Play Make Games
Middle-schoolers get honored for making video-games
By James Renovitch, 5:09PM, Fri. May. 18, 2012
I once tried to make a video-game. To put the entire experiment on a bumper sticker, it didn't work out. Coding is hard. And the fact that middle-schoolers were showing off their games, only made me feel worse, even if the overall mood of the awards ceremony at East Austin College Prep was jovial. Keep reading for more on the awards and links to some of the games.
I'll admit that applause levels at yesterday's third annual Globey Awards were a bit high for me. Every finalist, every winner, every guest speaker, and a few organizers got several rounds of cheers. But, it's hard to deny youngsters who worked on a game for an entire shoolyear their due, especially with parents sitting right next to you.
The event was other wise peppy and polite with short videos for the finalists games consisting of short interviews. When asked what was the hardest thing about making a game the universal answer was, of course, coding. It came as quite a surprise that the kids weren't using game-making software to aid the process like many beginners, but in fact coding their creations from scratch. Suddenly my clapping was a bit more enthusiastic.
Getting significant attention at the ceremony was Michael Alvarez who won a 2012 Scholastic Art & Writing Award for game design and will be going to Carnegie Hall to receive his prize. He also took home the Gamer's Choice Award for his game Forest Rats.
But a game made by a team of youngsters calling themselves the Golden Apples took home the Best Game trophy for Flood Escape. There wasn't a trophy, but rather a laptop computer, a copy of Dance Dance Revolution 2, and other impressive loot.
The games are all online and are playable on any modern browser. They tend to be standard platformers or mazes with very unforgiving gameplay. The games are meant to be educational and tackle social problems that affect the students' community and the world as a whole. Popular topics included gangs, drugs, bullying, immigration, and environmental issues.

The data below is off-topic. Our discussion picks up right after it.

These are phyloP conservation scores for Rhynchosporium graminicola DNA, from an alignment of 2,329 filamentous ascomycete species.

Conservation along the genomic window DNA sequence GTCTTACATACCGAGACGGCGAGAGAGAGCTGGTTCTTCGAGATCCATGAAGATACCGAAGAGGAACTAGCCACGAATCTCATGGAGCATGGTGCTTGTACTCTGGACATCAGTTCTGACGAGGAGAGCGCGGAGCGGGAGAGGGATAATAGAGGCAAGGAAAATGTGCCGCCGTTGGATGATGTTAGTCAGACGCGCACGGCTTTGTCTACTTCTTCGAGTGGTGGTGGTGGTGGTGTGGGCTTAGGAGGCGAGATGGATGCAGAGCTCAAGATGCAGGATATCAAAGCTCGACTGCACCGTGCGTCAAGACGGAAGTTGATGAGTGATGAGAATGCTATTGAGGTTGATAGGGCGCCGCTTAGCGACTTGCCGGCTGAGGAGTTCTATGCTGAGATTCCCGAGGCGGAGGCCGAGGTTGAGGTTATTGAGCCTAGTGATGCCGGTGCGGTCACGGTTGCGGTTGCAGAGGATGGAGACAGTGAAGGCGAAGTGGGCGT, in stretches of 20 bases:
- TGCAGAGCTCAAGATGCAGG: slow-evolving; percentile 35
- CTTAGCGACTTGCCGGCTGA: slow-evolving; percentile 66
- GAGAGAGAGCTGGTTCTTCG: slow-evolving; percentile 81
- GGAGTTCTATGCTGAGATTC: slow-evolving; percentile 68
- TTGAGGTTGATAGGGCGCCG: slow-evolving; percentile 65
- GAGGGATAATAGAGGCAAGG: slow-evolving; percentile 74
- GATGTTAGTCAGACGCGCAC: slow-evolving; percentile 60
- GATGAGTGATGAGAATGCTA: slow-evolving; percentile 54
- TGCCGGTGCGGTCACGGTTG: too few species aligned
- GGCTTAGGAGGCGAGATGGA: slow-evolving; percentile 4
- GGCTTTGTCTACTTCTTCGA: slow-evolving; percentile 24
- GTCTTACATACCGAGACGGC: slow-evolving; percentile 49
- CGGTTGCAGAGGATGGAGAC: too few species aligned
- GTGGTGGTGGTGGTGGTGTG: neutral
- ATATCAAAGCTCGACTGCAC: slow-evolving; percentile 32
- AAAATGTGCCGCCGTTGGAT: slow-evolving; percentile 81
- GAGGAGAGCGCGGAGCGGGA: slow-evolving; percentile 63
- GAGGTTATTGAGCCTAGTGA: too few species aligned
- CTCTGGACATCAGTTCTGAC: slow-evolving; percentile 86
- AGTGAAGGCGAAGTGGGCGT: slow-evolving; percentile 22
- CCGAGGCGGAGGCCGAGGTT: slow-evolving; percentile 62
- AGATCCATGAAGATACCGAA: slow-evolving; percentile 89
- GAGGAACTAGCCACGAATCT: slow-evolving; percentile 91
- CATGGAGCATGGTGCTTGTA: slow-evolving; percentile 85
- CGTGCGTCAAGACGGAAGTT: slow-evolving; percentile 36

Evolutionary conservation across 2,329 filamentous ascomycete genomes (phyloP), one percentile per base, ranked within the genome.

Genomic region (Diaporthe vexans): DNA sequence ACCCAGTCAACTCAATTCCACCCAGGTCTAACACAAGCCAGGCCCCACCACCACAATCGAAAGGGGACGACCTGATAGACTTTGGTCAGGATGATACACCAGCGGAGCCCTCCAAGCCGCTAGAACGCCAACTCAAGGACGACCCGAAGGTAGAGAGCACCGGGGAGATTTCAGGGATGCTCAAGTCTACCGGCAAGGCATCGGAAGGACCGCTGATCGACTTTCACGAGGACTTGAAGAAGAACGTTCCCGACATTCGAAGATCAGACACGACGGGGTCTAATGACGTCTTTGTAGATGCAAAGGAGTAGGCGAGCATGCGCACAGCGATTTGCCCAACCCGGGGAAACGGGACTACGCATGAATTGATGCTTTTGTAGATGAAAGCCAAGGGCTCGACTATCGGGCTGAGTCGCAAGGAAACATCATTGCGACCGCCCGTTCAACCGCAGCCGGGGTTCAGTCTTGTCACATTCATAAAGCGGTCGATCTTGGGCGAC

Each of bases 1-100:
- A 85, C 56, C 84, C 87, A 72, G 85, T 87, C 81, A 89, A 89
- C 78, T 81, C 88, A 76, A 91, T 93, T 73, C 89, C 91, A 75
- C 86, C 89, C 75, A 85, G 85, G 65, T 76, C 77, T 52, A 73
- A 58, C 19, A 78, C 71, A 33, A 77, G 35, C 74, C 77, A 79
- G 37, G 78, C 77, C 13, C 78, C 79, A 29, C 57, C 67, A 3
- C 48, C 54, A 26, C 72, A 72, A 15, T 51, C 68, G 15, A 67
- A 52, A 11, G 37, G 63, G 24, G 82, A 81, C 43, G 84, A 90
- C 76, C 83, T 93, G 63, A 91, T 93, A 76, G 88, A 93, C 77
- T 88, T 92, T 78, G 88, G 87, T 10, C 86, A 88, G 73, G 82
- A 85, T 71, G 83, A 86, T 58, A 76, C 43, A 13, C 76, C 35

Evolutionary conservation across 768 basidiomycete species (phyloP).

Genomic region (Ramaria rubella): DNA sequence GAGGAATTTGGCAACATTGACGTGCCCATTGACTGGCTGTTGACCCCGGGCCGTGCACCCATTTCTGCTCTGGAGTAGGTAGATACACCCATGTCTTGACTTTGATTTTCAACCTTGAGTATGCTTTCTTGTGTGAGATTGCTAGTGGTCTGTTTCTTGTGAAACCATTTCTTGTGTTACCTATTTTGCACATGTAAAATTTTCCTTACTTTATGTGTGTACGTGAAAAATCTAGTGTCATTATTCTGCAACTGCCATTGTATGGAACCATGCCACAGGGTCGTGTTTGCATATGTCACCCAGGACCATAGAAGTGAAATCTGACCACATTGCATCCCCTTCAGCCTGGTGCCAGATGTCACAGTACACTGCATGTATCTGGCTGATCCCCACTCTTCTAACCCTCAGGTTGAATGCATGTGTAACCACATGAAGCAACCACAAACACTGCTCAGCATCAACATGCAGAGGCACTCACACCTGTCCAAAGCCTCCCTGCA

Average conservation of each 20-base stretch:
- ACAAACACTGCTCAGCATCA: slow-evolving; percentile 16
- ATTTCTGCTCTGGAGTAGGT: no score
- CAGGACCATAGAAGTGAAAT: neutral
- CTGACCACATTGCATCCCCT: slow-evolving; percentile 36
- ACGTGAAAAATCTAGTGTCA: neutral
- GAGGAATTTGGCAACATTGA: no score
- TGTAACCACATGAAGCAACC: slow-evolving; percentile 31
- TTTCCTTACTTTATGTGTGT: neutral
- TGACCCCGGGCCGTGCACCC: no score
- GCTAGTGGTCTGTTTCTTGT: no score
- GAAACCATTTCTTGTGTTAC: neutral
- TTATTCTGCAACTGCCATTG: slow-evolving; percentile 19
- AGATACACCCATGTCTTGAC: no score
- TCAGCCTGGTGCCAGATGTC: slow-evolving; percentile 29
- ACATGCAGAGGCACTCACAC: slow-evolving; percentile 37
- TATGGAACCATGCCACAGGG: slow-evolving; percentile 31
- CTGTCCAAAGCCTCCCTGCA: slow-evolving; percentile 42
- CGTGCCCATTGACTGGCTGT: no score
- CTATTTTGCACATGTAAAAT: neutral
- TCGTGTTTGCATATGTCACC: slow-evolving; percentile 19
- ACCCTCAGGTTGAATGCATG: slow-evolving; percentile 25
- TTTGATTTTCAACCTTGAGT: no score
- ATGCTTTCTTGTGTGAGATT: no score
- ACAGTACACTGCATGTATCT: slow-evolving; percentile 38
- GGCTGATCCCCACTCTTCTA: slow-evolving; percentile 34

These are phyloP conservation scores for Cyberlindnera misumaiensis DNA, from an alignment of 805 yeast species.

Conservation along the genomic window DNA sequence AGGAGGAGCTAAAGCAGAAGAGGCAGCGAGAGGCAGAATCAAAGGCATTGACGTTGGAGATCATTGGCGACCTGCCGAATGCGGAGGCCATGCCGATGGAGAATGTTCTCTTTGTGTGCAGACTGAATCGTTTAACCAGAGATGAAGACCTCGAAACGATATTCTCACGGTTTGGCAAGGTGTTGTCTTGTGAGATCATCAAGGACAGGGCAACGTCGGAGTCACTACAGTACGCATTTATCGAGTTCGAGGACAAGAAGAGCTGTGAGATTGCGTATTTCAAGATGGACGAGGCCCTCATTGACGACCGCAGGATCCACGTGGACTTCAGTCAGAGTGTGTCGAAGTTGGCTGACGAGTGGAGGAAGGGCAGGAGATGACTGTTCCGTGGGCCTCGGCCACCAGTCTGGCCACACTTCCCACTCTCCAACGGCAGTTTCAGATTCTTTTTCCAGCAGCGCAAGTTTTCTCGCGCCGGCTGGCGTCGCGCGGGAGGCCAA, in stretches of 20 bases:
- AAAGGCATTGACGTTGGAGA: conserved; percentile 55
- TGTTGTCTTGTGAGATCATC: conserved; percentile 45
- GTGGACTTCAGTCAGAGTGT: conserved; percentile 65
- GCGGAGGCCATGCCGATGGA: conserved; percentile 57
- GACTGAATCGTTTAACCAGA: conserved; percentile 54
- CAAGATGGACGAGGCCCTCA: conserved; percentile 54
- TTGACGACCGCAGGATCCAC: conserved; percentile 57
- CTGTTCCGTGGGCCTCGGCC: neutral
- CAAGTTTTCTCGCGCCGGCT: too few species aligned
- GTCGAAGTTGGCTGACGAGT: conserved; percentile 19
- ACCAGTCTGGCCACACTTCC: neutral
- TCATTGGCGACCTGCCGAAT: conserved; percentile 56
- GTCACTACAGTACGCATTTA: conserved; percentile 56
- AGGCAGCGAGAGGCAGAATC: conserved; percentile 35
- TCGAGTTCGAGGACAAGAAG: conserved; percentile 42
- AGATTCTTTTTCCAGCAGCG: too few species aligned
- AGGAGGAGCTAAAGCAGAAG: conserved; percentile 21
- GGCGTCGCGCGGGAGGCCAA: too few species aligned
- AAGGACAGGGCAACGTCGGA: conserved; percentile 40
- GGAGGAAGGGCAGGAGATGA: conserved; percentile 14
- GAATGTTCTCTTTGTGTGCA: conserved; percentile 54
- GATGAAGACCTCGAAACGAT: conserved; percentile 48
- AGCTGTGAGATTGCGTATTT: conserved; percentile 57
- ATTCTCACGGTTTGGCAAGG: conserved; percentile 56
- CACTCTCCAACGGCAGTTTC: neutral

A few highlights include The Endangered Wolf, E-Man, Aging of Buildings, Race to the White House, and Mission Impossible: Chicken Protocol. My mind is also still boggling about The Undead Nightmare: Cleaning the Teeth.
There are also games that perhaps unwittingly get a message across. Take for example the graphical haiku of Divine Intervention or the anti-war statement of A Man's Honor. A Man's Misery. The appropriately abrasive intro to Find Your Way would make me think twice about unprotected sex.
I have no idea what Swift Teen Adventure is trying to tell me, but the haunted discotheque imagery and invitation to "Party Again" when I died lured me in again and again. But my favorite just might be Young, Wild, & Free which puts gang members, illicit drugs, peer pressure, and, what appears to be love, in your way to the finish line of life.
Sometimes the consequences of not succeeding in the game can be pretty intense. Take the O.G.'s SOS: Save Our School which, upon failure, says, "You are a disgrace to the human race. You will always be a loser I always knew when you were born. I hate you. You are a dead person." as a green-headed ant paces on your coffin. If that isn't an impetus to play again and win, I don't know what is.
You really should check out all the games at the EAPrep Globaloria website.
As the Lozerzzzzzz put it in the description for their game Mathnightmare, "Our game may not be fun, but it will work when we get finished with it so don't doubt us now." We're not. Congrats to all the kids, who did something that I still have yet to do. I'll be over here sulking if you need me.